Once you have an idea of your ideal home price, you can calculate the down payment amount needed. Simply multiply the home’s list price by the percent you want to put down to get the dollar amount you’ll need to save for a down payment. Here are a couple examples:

  • If you plan to buy a home priced at $250,000 and aim for a 10% down payment, you would need $25,000. (250,000 x 0.10)
  • For a $400,000 home with a 20% down payment, you would need $80,000. (400,000 x 0.20)
  • To buy a $300,000 home with a 5% down payment, you’d need to save up $15,000. (300,000 x 0.05)

While a low down payment might help you buy a house faster, making a larger down payment can provide significant benefits, such as lower interest rates, reduced mortgage insurance premiums, and increased home equity from the start. So when you’re deciding how much to save for a down payment, you’ll want to weigh the benefits of buying a home sooner with the downsides of potentially higher mortgage payments. 

Effective ways to save for a down payment

Saving for a down payment requires a combination of discipline, strategy, and smart financial planning. Here are some effective ways to reach your savings goal.

Create a dedicated savings account

Having a separate account for your down payment savings can help you stay organized and focused. A dedicated savings account allows you to track your progress and avoid the temptation to use your funds for other expenses. Consider opening a high-yield savings account or a money market account to earn interest on your savings. These accounts typically offer higher interest rates than regular savings accounts, helping your money grow faster.

Trim non-essential expenses

Reducing discretionary spending is a practical way to boost your savings. Identify non-essential expenses that you can curtail, such as subscription services, dining out, or entertainment. Implement cost-saving strategies in your daily routine, like meal planning, using coupons, and reducing energy consumption. With some creative thinking and discipline, you can find many ways to save money, which can add up over time and significantly contribute to your down payment fund.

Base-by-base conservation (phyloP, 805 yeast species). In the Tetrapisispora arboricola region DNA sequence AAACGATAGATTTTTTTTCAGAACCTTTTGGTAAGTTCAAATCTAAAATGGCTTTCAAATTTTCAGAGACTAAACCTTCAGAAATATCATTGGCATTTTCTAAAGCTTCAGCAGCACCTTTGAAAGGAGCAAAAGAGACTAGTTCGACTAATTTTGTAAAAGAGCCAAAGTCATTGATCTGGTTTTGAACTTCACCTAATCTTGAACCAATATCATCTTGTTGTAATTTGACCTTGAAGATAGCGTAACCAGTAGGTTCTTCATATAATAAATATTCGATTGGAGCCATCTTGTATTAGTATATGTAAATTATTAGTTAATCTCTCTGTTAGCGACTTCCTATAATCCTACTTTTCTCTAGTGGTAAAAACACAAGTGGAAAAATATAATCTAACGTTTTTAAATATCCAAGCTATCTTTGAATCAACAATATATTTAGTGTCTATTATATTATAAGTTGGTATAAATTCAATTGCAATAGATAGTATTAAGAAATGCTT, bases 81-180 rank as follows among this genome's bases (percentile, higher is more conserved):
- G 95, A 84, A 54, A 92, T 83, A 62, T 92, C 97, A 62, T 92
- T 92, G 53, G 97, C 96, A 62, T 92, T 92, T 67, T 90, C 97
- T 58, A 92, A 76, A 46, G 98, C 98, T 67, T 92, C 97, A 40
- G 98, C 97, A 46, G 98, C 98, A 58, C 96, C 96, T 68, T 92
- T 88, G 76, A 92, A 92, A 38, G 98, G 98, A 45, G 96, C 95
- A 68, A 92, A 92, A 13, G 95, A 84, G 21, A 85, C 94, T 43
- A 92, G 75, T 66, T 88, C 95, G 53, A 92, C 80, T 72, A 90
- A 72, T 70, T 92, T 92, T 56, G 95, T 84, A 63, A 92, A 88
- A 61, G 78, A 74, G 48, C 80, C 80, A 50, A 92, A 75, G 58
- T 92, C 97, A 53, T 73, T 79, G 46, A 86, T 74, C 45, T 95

Increase your income

When you’re coming up with ideas for how to save for a down payment, you might want to look for opportunities to make more money that you can put directly into your house fund. You might consider part-time jobs, freelance opportunities, or side hustles that align with your skills and interests. And if you come into a windfall like a tax refund or bonus at work, don’t spend it; use the money to boost your savings and reach your down payment target faster.

Earn interest and returns on your savings

When your money earns money, your savings grow faster. Put your down payment savings into low-risk short-term savings and investment vehicles where you can earn interest and returns. In addition to high-yield savings accounts and money market accounts, you might consider options like certificates of deposit (CDs) and I bonds, which provide higher interest rates in exchange for keeping your money invested for a set term.

Down payment assistance programs

If saving for a down payment seems out of reach, there may be ways to make it more affordable. Various programs can provide financial assistance to homebuyers who qualify.

Federal and state programs

Federal programs, such as FHA loans (designed for people who might not qualify for a conventional mortgage), VA loans (for veterans and service members), and USDA loans (for low-income residents in rural areas), offer low down payment options and favorable terms for eligible buyers. Many states also have specific programs designed to help first-time homebuyers with grants, loans, or tax incentives. Research available programs in your state to find the best options for your situation.

Employer assistance programs

Some employers offer down payment assistance programs as part of their benefits package. These programs provide financial support to employees purchasing a home. Companies like Google, Bank of America, and others have implemented such programs to attract and retain talent. Inquire with your HR department to see if your employer offers any down payment assistance benefits.